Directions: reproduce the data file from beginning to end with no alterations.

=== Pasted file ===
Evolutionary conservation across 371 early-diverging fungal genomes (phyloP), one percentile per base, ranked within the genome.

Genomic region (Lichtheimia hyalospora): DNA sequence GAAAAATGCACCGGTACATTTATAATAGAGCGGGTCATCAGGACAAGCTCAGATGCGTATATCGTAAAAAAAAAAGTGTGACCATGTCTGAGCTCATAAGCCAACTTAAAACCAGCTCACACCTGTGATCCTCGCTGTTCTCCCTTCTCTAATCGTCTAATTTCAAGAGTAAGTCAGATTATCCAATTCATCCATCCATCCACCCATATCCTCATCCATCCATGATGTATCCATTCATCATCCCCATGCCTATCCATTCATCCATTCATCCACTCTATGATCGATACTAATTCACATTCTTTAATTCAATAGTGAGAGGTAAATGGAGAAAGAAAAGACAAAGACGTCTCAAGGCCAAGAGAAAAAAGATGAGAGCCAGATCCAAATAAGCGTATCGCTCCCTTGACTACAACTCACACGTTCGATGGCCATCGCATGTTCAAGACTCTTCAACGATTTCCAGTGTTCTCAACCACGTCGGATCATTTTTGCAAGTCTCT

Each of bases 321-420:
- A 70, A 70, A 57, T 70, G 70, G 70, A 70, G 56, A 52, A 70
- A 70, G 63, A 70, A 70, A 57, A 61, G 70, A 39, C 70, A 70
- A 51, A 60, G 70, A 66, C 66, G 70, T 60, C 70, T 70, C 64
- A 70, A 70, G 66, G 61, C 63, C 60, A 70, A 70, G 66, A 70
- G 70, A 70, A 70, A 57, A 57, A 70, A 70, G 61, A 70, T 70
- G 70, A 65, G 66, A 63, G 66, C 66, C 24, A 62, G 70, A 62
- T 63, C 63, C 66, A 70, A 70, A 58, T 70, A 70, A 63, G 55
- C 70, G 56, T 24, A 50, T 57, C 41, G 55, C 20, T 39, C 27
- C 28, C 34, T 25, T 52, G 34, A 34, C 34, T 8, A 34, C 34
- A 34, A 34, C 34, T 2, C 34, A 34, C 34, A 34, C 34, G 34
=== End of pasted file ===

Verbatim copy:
Evolutionary conservation across 371 early-diverging fungal genomes (phyloP), one percentile per base, ranked within the genome.

Genomic region (Lichtheimia hyalospora): DNA sequence GAAAAATGCACCGGTACATTTATAATAGAGCGGGTCATCAGGACAAGCTCAGATGCGTATATCGTAAAAAAAAAAGTGTGACCATGTCTGAGCTCATAAGCCAACTTAAAACCAGCTCACACCTGTGATCCTCGCTGTTCTCCCTTCTCTAATCGTCTAATTTCAAGAGTAAGTCAGATTATCCAATTCATCCATCCATCCACCCATATCCTCATCCATCCATGATGTATCCATTCATCATCCCCATGCCTATCCATTCATCCATTCATCCACTCTATGATCGATACTAATTCACATTCTTTAATTCAATAGTGAGAGGTAAATGGAGAAAGAAAAGACAAAGACGTCTCAAGGCCAAGAGAAAAAAGATGAGAGCCAGATCCAAATAAGCGTATCGCTCCCTTGACTACAACTCACACGTTCGATGGCCATCGCATGTTCAAGACTCTTCAACGATTTCCAGTGTTCTCAACCACGTCGGATCATTTTTGCAAGTCTCT

Each of bases 321-420:
- A 70, A 70, A 57, T 70, G 70, G 70, A 70, G 56, A 52, A 70
- A 70, G 63, A 70, A 70, A 57, A 61, G 70, A 39, C 70, A 70
- A 51, A 60, G 70, A 66, C 66, G 70, T 60, C 70, T 70, C 64
- A 70, A 70, G 66, G 61, C 63, C 60, A 70, A 70, G 66, A 70
- G 70, A 70, A 70, A 57, A 57, A 70, A 70, G 61, A 70, T 70
- G 70, A 65, G 66, A 63, G 66, C 66, C 24, A 62, G 70, A 62
- T 63, C 63, C 66, A 70, A 70, A 58, T 70, A 70, A 63, G 55
- C 70, G 56, T 24, A 50, T 57, C 41, G 55, C 20, T 39, C 27
- C 28, C 34, T 25, T 52, G 34, A 34, C 34, T 8, A 34, C 34
- A 34, A 34, C 34, T 2, C 34, A 34, C 34, A 34, C 34, G 34